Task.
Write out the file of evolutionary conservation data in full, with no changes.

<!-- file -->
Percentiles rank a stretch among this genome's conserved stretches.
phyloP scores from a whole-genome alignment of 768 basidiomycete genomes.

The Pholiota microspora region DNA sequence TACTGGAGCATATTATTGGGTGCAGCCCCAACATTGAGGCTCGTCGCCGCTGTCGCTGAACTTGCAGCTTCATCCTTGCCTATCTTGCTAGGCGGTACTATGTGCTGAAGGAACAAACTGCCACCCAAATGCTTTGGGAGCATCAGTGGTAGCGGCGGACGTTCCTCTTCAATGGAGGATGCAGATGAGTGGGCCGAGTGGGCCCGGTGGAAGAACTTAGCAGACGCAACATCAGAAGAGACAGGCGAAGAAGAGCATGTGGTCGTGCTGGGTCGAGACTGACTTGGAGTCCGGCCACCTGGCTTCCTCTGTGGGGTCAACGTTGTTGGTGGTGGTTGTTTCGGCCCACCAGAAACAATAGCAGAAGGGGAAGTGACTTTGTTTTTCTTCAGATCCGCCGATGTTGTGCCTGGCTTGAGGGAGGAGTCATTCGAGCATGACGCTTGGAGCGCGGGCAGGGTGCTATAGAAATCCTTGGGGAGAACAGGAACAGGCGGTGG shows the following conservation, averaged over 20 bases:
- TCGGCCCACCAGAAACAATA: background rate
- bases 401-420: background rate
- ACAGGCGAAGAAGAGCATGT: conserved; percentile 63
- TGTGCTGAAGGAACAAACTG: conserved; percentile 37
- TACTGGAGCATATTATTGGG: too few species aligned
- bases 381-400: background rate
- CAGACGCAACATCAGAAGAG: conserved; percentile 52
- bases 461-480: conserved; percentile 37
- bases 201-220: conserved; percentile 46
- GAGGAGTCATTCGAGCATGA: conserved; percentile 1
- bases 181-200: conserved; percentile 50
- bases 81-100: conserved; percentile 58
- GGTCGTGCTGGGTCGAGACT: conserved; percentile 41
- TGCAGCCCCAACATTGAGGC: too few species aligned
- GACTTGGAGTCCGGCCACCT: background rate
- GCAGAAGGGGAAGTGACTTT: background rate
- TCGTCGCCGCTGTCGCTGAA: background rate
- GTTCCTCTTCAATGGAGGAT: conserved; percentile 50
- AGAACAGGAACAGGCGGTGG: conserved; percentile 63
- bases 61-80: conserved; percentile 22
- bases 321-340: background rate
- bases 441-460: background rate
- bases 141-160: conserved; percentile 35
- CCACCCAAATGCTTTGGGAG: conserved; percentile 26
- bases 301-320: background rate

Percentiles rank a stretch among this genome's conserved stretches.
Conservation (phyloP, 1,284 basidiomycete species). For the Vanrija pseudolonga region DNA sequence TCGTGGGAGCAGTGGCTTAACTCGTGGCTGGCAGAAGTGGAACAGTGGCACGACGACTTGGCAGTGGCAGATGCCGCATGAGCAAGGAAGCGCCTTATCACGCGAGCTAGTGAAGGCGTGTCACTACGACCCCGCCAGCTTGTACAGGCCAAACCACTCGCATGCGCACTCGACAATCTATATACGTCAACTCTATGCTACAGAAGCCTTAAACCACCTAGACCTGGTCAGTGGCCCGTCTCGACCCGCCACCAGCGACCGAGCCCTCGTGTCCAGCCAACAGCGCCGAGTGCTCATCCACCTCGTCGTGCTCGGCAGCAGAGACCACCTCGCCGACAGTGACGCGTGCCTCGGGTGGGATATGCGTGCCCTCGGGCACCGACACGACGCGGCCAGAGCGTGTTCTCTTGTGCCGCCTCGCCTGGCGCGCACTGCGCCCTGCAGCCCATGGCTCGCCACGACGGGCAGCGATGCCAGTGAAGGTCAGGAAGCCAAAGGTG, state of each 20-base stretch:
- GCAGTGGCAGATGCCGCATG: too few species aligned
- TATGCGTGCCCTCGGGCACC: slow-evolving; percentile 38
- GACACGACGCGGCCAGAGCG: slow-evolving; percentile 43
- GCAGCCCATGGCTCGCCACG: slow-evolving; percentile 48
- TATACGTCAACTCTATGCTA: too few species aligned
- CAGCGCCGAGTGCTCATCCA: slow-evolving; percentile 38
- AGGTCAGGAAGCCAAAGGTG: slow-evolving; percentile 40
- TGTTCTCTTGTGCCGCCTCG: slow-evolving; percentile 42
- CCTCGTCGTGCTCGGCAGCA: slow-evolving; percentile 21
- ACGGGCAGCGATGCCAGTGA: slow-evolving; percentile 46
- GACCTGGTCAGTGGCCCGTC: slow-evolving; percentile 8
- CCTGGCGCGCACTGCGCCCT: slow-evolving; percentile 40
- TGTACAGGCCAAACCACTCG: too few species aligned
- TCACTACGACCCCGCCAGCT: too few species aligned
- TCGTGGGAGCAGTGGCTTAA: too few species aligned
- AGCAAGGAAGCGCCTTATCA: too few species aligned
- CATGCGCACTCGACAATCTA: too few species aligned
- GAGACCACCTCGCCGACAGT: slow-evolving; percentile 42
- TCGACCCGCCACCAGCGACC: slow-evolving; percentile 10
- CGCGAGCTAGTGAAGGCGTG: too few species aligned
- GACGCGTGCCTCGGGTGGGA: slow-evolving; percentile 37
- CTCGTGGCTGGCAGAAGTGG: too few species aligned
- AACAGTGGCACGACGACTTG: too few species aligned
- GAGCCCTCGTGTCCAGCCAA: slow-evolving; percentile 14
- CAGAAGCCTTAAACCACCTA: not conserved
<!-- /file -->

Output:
Percentiles rank a stretch among this genome's conserved stretches.
phyloP scores from a whole-genome alignment of 768 basidiomycete genomes.

The Pholiota microspora region DNA sequence TACTGGAGCATATTATTGGGTGCAGCCCCAACATTGAGGCTCGTCGCCGCTGTCGCTGAACTTGCAGCTTCATCCTTGCCTATCTTGCTAGGCGGTACTATGTGCTGAAGGAACAAACTGCCACCCAAATGCTTTGGGAGCATCAGTGGTAGCGGCGGACGTTCCTCTTCAATGGAGGATGCAGATGAGTGGGCCGAGTGGGCCCGGTGGAAGAACTTAGCAGACGCAACATCAGAAGAGACAGGCGAAGAAGAGCATGTGGTCGTGCTGGGTCGAGACTGACTTGGAGTCCGGCCACCTGGCTTCCTCTGTGGGGTCAACGTTGTTGGTGGTGGTTGTTTCGGCCCACCAGAAACAATAGCAGAAGGGGAAGTGACTTTGTTTTTCTTCAGATCCGCCGATGTTGTGCCTGGCTTGAGGGAGGAGTCATTCGAGCATGACGCTTGGAGCGCGGGCAGGGTGCTATAGAAATCCTTGGGGAGAACAGGAACAGGCGGTGG shows the following conservation, averaged over 20 bases:
- TCGGCCCACCAGAAACAATA: background rate
- bases 401-420: background rate
- ACAGGCGAAGAAGAGCATGT: conserved; percentile 63
- TGTGCTGAAGGAACAAACTG: conserved; percentile 37
- TACTGGAGCATATTATTGGG: too few species aligned
- bases 381-400: background rate
- CAGACGCAACATCAGAAGAG: conserved; percentile 52
- bases 461-480: conserved; percentile 37
- bases 201-220: conserved; percentile 46
- GAGGAGTCATTCGAGCATGA: conserved; percentile 1
- bases 181-200: conserved; percentile 50
- bases 81-100: conserved; percentile 58
- GGTCGTGCTGGGTCGAGACT: conserved; percentile 41
- TGCAGCCCCAACATTGAGGC: too few species aligned
- GACTTGGAGTCCGGCCACCT: background rate
- GCAGAAGGGGAAGTGACTTT: background rate
- TCGTCGCCGCTGTCGCTGAA: background rate
- GTTCCTCTTCAATGGAGGAT: conserved; percentile 50
- AGAACAGGAACAGGCGGTGG: conserved; percentile 63
- bases 61-80: conserved; percentile 22
- bases 321-340: background rate
- bases 441-460: background rate
- bases 141-160: conserved; percentile 35
- CCACCCAAATGCTTTGGGAG: conserved; percentile 26
- bases 301-320: background rate

Percentiles rank a stretch among this genome's conserved stretches.
Conservation (phyloP, 1,284 basidiomycete species). For the Vanrija pseudolonga region DNA sequence TCGTGGGAGCAGTGGCTTAACTCGTGGCTGGCAGAAGTGGAACAGTGGCACGACGACTTGGCAGTGGCAGATGCCGCATGAGCAAGGAAGCGCCTTATCACGCGAGCTAGTGAAGGCGTGTCACTACGACCCCGCCAGCTTGTACAGGCCAAACCACTCGCATGCGCACTCGACAATCTATATACGTCAACTCTATGCTACAGAAGCCTTAAACCACCTAGACCTGGTCAGTGGCCCGTCTCGACCCGCCACCAGCGACCGAGCCCTCGTGTCCAGCCAACAGCGCCGAGTGCTCATCCACCTCGTCGTGCTCGGCAGCAGAGACCACCTCGCCGACAGTGACGCGTGCCTCGGGTGGGATATGCGTGCCCTCGGGCACCGACACGACGCGGCCAGAGCGTGTTCTCTTGTGCCGCCTCGCCTGGCGCGCACTGCGCCCTGCAGCCCATGGCTCGCCACGACGGGCAGCGATGCCAGTGAAGGTCAGGAAGCCAAAGGTG, state of each 20-base stretch:
- GCAGTGGCAGATGCCGCATG: too few species aligned
- TATGCGTGCCCTCGGGCACC: slow-evolving; percentile 38
- GACACGACGCGGCCAGAGCG: slow-evolving; percentile 43
- GCAGCCCATGGCTCGCCACG: slow-evolving; percentile 48
- TATACGTCAACTCTATGCTA: too few species aligned
- CAGCGCCGAGTGCTCATCCA: slow-evolving; percentile 38
- AGGTCAGGAAGCCAAAGGTG: slow-evolving; percentile 40
- TGTTCTCTTGTGCCGCCTCG: slow-evolving; percentile 42
- CCTCGTCGTGCTCGGCAGCA: slow-evolving; percentile 21
- ACGGGCAGCGATGCCAGTGA: slow-evolving; percentile 46
- GACCTGGTCAGTGGCCCGTC: slow-evolving; percentile 8
- CCTGGCGCGCACTGCGCCCT: slow-evolving; percentile 40
- TGTACAGGCCAAACCACTCG: too few species aligned
- TCACTACGACCCCGCCAGCT: too few species aligned
- TCGTGGGAGCAGTGGCTTAA: too few species aligned
- AGCAAGGAAGCGCCTTATCA: too few species aligned
- CATGCGCACTCGACAATCTA: too few species aligned
- GAGACCACCTCGCCGACAGT: slow-evolving; percentile 42
- TCGACCCGCCACCAGCGACC: slow-evolving; percentile 10
- CGCGAGCTAGTGAAGGCGTG: too few species aligned
- GACGCGTGCCTCGGGTGGGA: slow-evolving; percentile 37
- CTCGTGGCTGGCAGAAGTGG: too few species aligned
- AACAGTGGCACGACGACTTG: too few species aligned
- GAGCCCTCGTGTCCAGCCAA: slow-evolving; percentile 14
- CAGAAGCCTTAAACCACCTA: not conserved